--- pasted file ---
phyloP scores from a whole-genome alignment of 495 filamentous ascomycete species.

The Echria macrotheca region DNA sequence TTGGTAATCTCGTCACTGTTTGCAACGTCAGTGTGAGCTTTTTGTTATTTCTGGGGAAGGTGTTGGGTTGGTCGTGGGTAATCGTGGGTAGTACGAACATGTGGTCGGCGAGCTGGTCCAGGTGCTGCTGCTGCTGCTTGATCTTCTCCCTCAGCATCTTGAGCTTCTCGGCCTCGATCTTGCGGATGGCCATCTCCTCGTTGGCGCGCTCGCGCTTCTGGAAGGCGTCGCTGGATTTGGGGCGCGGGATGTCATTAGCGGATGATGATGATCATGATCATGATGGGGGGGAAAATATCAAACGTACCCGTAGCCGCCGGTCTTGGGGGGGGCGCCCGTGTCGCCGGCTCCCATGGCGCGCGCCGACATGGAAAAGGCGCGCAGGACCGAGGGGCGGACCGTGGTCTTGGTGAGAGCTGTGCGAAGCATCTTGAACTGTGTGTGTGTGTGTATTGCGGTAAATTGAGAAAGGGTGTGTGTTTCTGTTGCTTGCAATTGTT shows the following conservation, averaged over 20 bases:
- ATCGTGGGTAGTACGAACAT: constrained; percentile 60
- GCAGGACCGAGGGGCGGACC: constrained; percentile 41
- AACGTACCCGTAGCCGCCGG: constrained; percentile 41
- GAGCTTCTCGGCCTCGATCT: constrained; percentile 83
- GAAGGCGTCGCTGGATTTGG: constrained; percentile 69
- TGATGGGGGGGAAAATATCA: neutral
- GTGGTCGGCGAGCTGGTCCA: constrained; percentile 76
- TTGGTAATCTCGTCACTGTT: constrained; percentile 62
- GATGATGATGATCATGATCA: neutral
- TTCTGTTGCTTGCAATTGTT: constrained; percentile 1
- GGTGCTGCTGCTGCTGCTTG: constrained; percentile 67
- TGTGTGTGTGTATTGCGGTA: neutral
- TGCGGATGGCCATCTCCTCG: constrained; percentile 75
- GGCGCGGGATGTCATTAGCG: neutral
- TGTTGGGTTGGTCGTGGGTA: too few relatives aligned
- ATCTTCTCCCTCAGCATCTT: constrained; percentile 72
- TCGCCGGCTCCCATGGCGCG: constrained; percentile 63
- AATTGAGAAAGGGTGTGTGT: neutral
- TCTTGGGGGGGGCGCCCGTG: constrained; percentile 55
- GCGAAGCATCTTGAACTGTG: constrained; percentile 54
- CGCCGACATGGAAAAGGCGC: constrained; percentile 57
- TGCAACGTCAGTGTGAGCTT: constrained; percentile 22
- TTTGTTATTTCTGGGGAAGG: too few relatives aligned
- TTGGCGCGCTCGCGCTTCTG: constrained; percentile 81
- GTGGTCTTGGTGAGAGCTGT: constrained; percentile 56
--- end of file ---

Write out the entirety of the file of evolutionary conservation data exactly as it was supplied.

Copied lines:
phyloP scores from a whole-genome alignment of 495 filamentous ascomycete species.

The Echria macrotheca region DNA sequence TTGGTAATCTCGTCACTGTTTGCAACGTCAGTGTGAGCTTTTTGTTATTTCTGGGGAAGGTGTTGGGTTGGTCGTGGGTAATCGTGGGTAGTACGAACATGTGGTCGGCGAGCTGGTCCAGGTGCTGCTGCTGCTGCTTGATCTTCTCCCTCAGCATCTTGAGCTTCTCGGCCTCGATCTTGCGGATGGCCATCTCCTCGTTGGCGCGCTCGCGCTTCTGGAAGGCGTCGCTGGATTTGGGGCGCGGGATGTCATTAGCGGATGATGATGATCATGATCATGATGGGGGGGAAAATATCAAACGTACCCGTAGCCGCCGGTCTTGGGGGGGGCGCCCGTGTCGCCGGCTCCCATGGCGCGCGCCGACATGGAAAAGGCGCGCAGGACCGAGGGGCGGACCGTGGTCTTGGTGAGAGCTGTGCGAAGCATCTTGAACTGTGTGTGTGTGTGTATTGCGGTAAATTGAGAAAGGGTGTGTGTTTCTGTTGCTTGCAATTGTT shows the following conservation, averaged over 20 bases:
- ATCGTGGGTAGTACGAACAT: constrained; percentile 60
- GCAGGACCGAGGGGCGGACC: constrained; percentile 41
- AACGTACCCGTAGCCGCCGG: constrained; percentile 41
- GAGCTTCTCGGCCTCGATCT: constrained; percentile 83
- GAAGGCGTCGCTGGATTTGG: constrained; percentile 69
- TGATGGGGGGGAAAATATCA: neutral
- GTGGTCGGCGAGCTGGTCCA: constrained; percentile 76
- TTGGTAATCTCGTCACTGTT: constrained; percentile 62
- GATGATGATGATCATGATCA: neutral
- TTCTGTTGCTTGCAATTGTT: constrained; percentile 1
- GGTGCTGCTGCTGCTGCTTG: constrained; percentile 67
- TGTGTGTGTGTATTGCGGTA: neutral
- TGCGGATGGCCATCTCCTCG: constrained; percentile 75
- GGCGCGGGATGTCATTAGCG: neutral
- TGTTGGGTTGGTCGTGGGTA: too few relatives aligned
- ATCTTCTCCCTCAGCATCTT: constrained; percentile 72
- TCGCCGGCTCCCATGGCGCG: constrained; percentile 63
- AATTGAGAAAGGGTGTGTGT: neutral
- TCTTGGGGGGGGCGCCCGTG: constrained; percentile 55
- GCGAAGCATCTTGAACTGTG: constrained; percentile 54
- CGCCGACATGGAAAAGGCGC: constrained; percentile 57
- TGCAACGTCAGTGTGAGCTT: constrained; percentile 22
- TTTGTTATTTCTGGGGAAGG: too few relatives aligned
- TTGGCGCGCTCGCGCTTCTG: constrained; percentile 81
- GTGGTCTTGGTGAGAGCTGT: constrained; percentile 56